7. 7. How to do this? • Strong knowledge of the Common Core • Collaboration • Alignment of skills across grade levels • More Collaboration • Process for Research in all subjects • Leadership and Collaboration
    8. 8. eWISE •Inquiry based •Allows differentiation •WCPSS supported
    9. 9. W
    10. 10. Research Model – High School • Review of research • Transition from middle to high • Are 9th grade students skilled in the process of research? • How do we respond?
    11. 11. AASL’s Action Brief
    12. 12. AASL Action Brief • “This action brief is a starting point,” said AASL President Gail Dickinson. “It was designed to increase awareness of the Common Core State Standards, create a sense of opportunity around their implementation, and provide school librarians — who are faced with increased opportunities in the context of fewer resources — with a deeper understanding of the standards and their role in implementing them.”
    13. 13. Loertscher on the Common Core • “The CCSS is a fresh leadership start for every librarian in the nation,” Loertscher concurred. “This action brief illustrates multiple opportunities for school librarians to move themselves to the center of teaching and learning in their schools and breathe new life into their programs. The document also serves as an excellent advocacy tool to help build essential partnerships with principals and teachers to implement the CCSS.”
    14. 14. But What About the Common Core? • 7. Conduct short as well as more sustained research projects based on focused questions, demonstrating understanding of the subject under investigation. • 8. Gather relevant information from multiple print and digital sources, assess the credibility and accuracy of each source, and integrate the information while avoiding plagiarism. • 9. Draw evidence from literary or informational texts to support analysis, reflection, and research. • “College and Career Readiness Anchor Standards for Writing,”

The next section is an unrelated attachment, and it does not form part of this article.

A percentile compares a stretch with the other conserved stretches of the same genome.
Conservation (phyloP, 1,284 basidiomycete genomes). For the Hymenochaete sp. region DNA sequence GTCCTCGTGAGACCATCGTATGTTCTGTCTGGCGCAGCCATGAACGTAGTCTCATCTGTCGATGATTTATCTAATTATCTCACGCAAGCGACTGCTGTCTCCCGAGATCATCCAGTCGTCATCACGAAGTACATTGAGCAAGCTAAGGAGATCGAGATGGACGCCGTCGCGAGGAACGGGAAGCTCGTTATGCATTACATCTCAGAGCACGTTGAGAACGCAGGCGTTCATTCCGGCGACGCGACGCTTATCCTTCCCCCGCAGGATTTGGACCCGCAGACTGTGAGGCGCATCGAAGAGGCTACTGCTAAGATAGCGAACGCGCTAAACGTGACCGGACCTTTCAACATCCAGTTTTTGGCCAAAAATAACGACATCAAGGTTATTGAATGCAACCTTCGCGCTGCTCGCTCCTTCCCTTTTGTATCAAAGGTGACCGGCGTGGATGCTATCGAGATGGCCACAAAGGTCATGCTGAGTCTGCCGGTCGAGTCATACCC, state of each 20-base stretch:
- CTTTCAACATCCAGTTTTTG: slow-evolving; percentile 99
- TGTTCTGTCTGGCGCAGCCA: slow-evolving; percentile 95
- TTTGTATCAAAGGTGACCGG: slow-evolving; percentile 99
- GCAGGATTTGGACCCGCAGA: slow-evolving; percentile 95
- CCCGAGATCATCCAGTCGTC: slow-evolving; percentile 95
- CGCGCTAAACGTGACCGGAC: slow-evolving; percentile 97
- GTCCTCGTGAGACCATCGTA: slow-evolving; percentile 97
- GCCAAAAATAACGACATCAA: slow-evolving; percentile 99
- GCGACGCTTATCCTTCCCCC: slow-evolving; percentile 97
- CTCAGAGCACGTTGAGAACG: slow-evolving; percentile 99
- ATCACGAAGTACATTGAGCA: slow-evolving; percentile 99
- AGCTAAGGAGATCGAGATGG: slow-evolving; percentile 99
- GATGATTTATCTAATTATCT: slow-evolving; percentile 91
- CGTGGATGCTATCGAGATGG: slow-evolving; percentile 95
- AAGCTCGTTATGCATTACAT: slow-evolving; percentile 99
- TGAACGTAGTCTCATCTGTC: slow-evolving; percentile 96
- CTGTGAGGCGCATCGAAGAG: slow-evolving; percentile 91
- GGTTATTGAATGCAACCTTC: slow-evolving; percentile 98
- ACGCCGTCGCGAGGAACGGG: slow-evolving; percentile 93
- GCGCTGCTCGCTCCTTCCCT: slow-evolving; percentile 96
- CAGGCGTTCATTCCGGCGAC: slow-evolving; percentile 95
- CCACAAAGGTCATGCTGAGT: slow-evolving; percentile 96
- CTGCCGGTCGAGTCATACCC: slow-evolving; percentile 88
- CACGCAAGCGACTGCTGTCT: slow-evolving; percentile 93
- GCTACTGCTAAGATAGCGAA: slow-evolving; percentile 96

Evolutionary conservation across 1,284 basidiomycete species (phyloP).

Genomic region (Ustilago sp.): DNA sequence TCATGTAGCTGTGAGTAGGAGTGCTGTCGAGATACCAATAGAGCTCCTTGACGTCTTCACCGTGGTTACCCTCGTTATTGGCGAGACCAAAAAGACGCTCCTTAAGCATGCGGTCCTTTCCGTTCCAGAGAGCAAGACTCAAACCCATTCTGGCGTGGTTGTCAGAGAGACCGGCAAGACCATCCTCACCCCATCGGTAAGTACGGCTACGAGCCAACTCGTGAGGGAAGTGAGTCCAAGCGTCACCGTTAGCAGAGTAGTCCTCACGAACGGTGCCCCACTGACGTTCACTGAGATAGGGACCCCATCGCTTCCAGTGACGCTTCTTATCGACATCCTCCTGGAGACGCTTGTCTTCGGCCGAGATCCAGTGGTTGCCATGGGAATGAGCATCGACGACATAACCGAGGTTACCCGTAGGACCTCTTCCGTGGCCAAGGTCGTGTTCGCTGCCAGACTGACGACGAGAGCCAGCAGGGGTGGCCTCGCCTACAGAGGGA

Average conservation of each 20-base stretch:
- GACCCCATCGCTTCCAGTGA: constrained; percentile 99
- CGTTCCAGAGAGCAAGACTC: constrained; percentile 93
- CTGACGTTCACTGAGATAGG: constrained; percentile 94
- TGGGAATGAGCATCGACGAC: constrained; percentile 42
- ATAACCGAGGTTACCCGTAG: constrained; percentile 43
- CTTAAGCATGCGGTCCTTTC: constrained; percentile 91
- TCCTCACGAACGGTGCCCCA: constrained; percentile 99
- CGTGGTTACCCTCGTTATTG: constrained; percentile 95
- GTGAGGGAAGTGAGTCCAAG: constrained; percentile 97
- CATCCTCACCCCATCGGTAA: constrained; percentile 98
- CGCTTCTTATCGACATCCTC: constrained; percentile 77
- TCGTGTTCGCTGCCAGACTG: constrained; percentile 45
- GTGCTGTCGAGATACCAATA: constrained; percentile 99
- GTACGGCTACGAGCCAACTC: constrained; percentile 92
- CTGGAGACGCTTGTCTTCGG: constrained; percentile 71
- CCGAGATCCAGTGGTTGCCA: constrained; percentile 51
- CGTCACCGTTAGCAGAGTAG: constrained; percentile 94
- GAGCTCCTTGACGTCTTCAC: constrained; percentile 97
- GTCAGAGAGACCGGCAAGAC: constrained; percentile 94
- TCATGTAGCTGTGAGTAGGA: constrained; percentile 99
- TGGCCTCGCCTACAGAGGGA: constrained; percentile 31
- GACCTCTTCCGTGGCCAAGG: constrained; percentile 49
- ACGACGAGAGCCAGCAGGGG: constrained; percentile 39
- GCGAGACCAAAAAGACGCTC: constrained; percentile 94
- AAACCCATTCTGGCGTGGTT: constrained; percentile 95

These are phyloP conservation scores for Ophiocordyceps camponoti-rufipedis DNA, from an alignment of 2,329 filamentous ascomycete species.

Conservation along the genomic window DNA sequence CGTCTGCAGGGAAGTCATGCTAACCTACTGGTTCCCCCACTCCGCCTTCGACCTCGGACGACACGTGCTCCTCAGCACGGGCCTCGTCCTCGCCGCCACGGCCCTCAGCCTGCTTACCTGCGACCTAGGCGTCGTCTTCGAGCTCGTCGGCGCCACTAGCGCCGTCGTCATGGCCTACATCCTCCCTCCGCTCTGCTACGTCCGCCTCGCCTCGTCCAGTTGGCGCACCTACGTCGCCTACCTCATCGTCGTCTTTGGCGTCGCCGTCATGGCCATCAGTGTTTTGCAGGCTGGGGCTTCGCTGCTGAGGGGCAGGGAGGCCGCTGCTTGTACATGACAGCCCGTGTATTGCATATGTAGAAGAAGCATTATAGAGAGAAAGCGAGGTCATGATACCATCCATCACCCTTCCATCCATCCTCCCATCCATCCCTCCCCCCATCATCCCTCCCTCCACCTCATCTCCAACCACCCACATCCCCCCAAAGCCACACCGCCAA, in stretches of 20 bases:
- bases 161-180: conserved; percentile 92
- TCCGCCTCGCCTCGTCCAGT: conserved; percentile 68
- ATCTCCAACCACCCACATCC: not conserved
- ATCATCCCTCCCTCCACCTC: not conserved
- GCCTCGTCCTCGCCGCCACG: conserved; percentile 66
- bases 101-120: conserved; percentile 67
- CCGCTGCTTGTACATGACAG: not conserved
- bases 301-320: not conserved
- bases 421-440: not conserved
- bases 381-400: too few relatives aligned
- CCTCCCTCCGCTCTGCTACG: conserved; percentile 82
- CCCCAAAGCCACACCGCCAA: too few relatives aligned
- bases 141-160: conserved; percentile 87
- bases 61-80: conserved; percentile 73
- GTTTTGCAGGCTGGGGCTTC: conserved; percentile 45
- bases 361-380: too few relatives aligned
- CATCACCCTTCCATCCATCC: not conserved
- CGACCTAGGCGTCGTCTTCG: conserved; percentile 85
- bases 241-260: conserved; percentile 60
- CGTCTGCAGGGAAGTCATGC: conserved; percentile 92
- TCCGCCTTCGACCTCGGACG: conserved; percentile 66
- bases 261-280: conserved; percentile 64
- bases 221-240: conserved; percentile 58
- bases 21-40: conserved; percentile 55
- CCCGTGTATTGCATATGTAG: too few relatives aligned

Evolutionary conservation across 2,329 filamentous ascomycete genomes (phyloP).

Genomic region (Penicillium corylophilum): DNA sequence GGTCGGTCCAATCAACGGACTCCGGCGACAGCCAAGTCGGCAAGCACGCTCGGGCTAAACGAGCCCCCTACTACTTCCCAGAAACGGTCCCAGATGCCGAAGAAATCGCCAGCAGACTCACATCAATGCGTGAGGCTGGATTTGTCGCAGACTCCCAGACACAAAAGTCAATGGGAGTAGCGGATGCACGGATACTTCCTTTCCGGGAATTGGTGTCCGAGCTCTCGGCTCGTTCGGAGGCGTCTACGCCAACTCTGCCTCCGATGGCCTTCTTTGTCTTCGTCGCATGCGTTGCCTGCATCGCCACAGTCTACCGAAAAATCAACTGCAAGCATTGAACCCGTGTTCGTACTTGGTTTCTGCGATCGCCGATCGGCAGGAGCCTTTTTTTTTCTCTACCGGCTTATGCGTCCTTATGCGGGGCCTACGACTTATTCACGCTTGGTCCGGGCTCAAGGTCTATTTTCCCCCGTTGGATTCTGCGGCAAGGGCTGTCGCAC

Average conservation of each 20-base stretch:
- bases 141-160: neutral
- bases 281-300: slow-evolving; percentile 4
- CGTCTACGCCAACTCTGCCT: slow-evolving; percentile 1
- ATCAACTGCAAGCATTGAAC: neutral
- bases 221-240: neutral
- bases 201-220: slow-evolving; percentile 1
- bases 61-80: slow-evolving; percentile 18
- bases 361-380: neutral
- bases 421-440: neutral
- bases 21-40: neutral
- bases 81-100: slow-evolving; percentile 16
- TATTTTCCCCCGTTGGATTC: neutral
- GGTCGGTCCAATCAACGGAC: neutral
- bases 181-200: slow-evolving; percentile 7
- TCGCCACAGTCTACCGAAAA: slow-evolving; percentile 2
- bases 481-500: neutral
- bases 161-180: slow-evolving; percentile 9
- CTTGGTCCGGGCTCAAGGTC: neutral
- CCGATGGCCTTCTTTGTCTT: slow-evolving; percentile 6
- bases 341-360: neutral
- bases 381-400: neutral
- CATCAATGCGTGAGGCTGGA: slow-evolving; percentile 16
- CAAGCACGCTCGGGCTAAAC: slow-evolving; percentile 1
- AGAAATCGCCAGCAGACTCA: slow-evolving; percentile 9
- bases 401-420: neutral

15. 15. Reflect - Common Core • Take a minute to reflect on how the Common Core may have impacted your practice
    16. 16. Ways to Act on the Common Core • Get the discussion started at your school • Research is not the responsibility of only Language Arts teachers “research and media skills and understandings are embedded throughout the Standards rather than treated in a separate section.” (CCSS) • Other ways?
    17. 17. Rita Martens of the Iowa Department of Education identified five key areas in which librarians can support the implementation of Common Core Standards
    18. 18. 5 Key Areas 1. Creating sound persuasive arguments with evidence 2. Reading comprehension strategies 3. Effectively using primary and secondary sources 4. Reading and analyzing complex texts 5. Reading and comprehending informational text in all content areas
    19. 19. Important links • Livebinder for School Librarians with loads of resources on Common Core • Article by KRISTIN FONTICHIARO with loads of links • ALA’s ACRL on Information Literacy • AASL’s Action Brief: Implementing the Common Core State Standards: The Role of the School Librarian. Go to Resources on page 28 of the 31 page PDF document.
    20. 20. Next Steps • Implement a Research Process? • Use the CCSS to get the discussion started – or to continue it? • Vertical alignment in your school? • What next for WCPSS?
    21. 21. Resources "Action brief helps school librarians support Common Core State Standards implementation". American Library Association, November 12, 2013. Web. 22 April 2014. Gustavson, Amy, and H. Clark Nall. "Freshman Overconfidence And Library Research Skills: A Troubling Relationship?" College & Undergraduate Libraries 18.4 (2011): 291-306. Library, Information Science & Technology Abstracts with Full Text. Web. 20 Apr. 2014. Johns, Sara Kelly. "“Library Skills” = Information Literacy Skills = Common Core Skills." School Library Journal March 23 (2012): n. pag. Web. 21 Apr. 2014. < common-core-skills/>. Lehman, Kathy. "Preparing Students For College: Whose Expectations Are We Meeting?" Library Media Connection 31.5 (2013): 10-12. Information Science & Technology Abstracts with Full Text. Web. 20 Apr. 2014. Naylor-Gutierrez, Elizabeth. “Making The Common Core Work for School Libraries.” Young Adult Library Services 11.2 (2013): 13-16. Library, Information Science & Technology Abstracts with Full Text. Web. 22 April 2014. Thomas, Nancy Pickering, Sherry R. Crow, and Lori L. Franklin. Information Literacy and Information Skills Instruction: Applying Research to Practice in the 21st Century School Library. Santa Barbara: Libraries Unlimited, 2011. Print. Varlejs, Jana, Eileen Stec, and Hannah Kwon. "Factors Affecting Students' Information Literacy as They Transition from High School to College." School Library Research 17 (2014): 1-23. Library, Information Science & Technology Abstracts with Full Text. Web. 20 Apr. 2014.